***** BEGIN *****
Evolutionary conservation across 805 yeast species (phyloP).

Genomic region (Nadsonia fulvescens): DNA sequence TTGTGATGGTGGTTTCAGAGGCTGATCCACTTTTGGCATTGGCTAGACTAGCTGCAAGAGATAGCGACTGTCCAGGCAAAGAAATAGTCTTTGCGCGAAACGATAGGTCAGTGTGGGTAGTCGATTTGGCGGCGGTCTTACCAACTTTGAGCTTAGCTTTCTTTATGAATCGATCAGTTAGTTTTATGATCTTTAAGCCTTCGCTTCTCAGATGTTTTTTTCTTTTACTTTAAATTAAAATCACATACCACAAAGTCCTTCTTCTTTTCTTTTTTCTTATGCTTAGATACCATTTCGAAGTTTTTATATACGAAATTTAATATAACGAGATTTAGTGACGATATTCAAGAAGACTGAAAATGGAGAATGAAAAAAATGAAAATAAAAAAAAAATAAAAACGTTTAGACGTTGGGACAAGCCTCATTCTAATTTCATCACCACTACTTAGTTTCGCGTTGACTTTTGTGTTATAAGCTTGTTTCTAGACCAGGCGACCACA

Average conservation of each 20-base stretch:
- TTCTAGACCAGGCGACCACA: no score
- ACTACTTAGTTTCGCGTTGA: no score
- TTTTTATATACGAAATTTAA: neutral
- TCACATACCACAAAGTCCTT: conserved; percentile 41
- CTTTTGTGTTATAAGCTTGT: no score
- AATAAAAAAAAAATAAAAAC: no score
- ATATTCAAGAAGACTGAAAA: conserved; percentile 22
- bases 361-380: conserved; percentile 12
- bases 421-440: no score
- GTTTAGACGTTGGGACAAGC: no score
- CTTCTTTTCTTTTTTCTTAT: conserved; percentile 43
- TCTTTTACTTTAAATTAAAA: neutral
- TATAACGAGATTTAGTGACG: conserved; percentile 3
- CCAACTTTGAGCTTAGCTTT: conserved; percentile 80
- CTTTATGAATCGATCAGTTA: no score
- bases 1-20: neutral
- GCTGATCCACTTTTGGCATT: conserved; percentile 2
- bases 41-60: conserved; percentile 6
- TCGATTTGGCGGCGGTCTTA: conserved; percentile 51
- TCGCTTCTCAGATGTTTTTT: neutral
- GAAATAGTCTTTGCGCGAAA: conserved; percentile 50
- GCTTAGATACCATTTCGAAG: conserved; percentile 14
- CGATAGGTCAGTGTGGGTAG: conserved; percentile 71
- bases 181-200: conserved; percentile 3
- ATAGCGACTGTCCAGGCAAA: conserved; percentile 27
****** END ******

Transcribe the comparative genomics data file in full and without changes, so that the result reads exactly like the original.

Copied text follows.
Evolutionary conservation across 805 yeast species (phyloP).

Genomic region (Nadsonia fulvescens): DNA sequence TTGTGATGGTGGTTTCAGAGGCTGATCCACTTTTGGCATTGGCTAGACTAGCTGCAAGAGATAGCGACTGTCCAGGCAAAGAAATAGTCTTTGCGCGAAACGATAGGTCAGTGTGGGTAGTCGATTTGGCGGCGGTCTTACCAACTTTGAGCTTAGCTTTCTTTATGAATCGATCAGTTAGTTTTATGATCTTTAAGCCTTCGCTTCTCAGATGTTTTTTTCTTTTACTTTAAATTAAAATCACATACCACAAAGTCCTTCTTCTTTTCTTTTTTCTTATGCTTAGATACCATTTCGAAGTTTTTATATACGAAATTTAATATAACGAGATTTAGTGACGATATTCAAGAAGACTGAAAATGGAGAATGAAAAAAATGAAAATAAAAAAAAAATAAAAACGTTTAGACGTTGGGACAAGCCTCATTCTAATTTCATCACCACTACTTAGTTTCGCGTTGACTTTTGTGTTATAAGCTTGTTTCTAGACCAGGCGACCACA

Average conservation of each 20-base stretch:
- TTCTAGACCAGGCGACCACA: no score
- ACTACTTAGTTTCGCGTTGA: no score
- TTTTTATATACGAAATTTAA: neutral
- TCACATACCACAAAGTCCTT: conserved; percentile 41
- CTTTTGTGTTATAAGCTTGT: no score
- AATAAAAAAAAAATAAAAAC: no score
- ATATTCAAGAAGACTGAAAA: conserved; percentile 22
- bases 361-380: conserved; percentile 12
- bases 421-440: no score
- GTTTAGACGTTGGGACAAGC: no score
- CTTCTTTTCTTTTTTCTTAT: conserved; percentile 43
- TCTTTTACTTTAAATTAAAA: neutral
- TATAACGAGATTTAGTGACG: conserved; percentile 3
- CCAACTTTGAGCTTAGCTTT: conserved; percentile 80
- CTTTATGAATCGATCAGTTA: no score
- bases 1-20: neutral
- GCTGATCCACTTTTGGCATT: conserved; percentile 2
- bases 41-60: conserved; percentile 6
- TCGATTTGGCGGCGGTCTTA: conserved; percentile 51
- TCGCTTCTCAGATGTTTTTT: neutral
- GAAATAGTCTTTGCGCGAAA: conserved; percentile 50
- GCTTAGATACCATTTCGAAG: conserved; percentile 14
- CGATAGGTCAGTGTGGGTAG: conserved; percentile 71
- bases 181-200: conserved; percentile 3
- ATAGCGACTGTCCAGGCAAA: conserved; percentile 27